Mainstream media, such as newspapers and television news programs, are eager to help people—teenagers in particular—determine which news is fake and which accurately describes a news event. When it was revealed that Russian agents had put up thousands of fake Facebook postings, and that they were using these to push fabricated stories about politicians—primarily about the Democratic Presidential candidate Hillary Clinton—Facebook and Google decided to take action. Google Canada has announced it is spending $500,000 on the “NewsWise” project. It is being organized by CIVIX, the organization behind Student Vote, and the Canadian Journalism Foundation.

To be responsible citizens, nothing is more important than for students to learn who and what to believe about news stories. Students can benefit from a lesson in which they begin to answer the question: How can we tell the difference between fake news and actual news?

Students will work in groups on two sets of tasks. They will report orally at the end of class and complete a short personal essay as homework.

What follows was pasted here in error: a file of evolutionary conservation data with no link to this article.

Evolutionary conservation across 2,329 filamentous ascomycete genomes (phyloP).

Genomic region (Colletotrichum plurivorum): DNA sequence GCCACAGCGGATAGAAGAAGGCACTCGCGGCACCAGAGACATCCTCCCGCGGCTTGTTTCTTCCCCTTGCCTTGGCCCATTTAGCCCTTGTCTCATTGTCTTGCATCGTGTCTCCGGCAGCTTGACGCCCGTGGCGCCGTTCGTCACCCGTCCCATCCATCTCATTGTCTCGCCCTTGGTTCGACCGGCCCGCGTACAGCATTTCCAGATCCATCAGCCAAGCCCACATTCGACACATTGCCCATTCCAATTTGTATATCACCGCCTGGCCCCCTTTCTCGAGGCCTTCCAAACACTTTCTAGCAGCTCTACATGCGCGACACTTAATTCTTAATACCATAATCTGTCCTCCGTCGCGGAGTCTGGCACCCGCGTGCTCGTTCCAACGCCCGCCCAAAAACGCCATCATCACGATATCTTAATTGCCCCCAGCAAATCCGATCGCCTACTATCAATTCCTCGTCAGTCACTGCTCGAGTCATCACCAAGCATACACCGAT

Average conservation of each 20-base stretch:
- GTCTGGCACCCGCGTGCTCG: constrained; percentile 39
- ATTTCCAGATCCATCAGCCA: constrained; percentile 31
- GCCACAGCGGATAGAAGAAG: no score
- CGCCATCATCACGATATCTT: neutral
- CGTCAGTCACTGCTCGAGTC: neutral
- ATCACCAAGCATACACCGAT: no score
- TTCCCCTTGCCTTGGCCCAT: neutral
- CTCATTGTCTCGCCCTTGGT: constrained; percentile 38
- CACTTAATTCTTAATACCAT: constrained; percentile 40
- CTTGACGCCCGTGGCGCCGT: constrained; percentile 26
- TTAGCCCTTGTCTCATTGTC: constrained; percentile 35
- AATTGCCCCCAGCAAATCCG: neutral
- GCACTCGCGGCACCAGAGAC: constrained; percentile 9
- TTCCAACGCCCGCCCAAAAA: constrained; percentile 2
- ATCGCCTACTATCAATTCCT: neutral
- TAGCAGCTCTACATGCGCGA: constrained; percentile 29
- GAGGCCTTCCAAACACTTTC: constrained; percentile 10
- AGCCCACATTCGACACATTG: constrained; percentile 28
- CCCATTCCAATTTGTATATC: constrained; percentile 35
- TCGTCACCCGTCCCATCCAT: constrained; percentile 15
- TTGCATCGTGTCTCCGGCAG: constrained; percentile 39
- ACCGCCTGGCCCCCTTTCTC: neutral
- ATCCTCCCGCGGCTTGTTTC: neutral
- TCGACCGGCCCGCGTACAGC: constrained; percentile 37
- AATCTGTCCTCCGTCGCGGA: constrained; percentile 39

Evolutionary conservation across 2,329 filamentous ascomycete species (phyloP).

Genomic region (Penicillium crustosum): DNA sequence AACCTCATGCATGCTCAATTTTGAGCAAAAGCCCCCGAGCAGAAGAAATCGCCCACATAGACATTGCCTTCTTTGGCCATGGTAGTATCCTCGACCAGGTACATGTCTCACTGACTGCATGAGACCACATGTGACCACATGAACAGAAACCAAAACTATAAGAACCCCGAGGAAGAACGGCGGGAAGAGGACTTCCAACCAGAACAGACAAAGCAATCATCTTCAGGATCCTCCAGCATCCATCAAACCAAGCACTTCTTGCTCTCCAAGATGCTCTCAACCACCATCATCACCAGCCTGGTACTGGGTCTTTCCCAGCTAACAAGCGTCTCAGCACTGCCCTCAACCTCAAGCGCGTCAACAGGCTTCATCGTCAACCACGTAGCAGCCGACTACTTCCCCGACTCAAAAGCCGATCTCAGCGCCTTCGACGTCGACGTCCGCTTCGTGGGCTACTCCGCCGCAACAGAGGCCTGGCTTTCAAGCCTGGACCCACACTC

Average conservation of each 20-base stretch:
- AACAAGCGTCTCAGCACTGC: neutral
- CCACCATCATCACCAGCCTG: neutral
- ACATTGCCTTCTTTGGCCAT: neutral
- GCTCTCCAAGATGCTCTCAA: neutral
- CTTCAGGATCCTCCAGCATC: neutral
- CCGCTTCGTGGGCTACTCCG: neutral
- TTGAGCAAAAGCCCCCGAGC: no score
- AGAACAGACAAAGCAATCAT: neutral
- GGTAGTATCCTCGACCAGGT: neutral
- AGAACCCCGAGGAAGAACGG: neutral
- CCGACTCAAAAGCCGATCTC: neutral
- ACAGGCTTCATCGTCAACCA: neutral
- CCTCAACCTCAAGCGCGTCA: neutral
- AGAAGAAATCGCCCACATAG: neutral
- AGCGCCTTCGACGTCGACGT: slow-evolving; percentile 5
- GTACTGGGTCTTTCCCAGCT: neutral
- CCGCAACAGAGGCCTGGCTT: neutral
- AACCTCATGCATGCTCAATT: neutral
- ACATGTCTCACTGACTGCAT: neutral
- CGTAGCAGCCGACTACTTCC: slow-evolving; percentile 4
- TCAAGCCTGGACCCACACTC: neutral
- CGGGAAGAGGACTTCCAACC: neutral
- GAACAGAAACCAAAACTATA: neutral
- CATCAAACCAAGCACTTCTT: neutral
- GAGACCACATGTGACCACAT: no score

Action (lesson plan and task):

  • Find out what students already know about fake news.
  • Ask for examples of fake news, and probe to see how they have determined what is fake and what is not.
  • Lead a short discussion about the importance of having reliable facts and information. For example, ask how one is supposed to make a reliably informed choice about who to vote for, or what to believe about a person in the news.
  • Organize students into groups and provide each group with one of two sets of task sheets. They are to complete these using one of the articles provided, as well as the occasional use of the Internet.

Task Sheet #1

  • Using the article by Simon Houpt, as well as the Internet, complete the following tasks. Elect a note-taker, and be prepared to present your group’s work orally at the end of the lesson.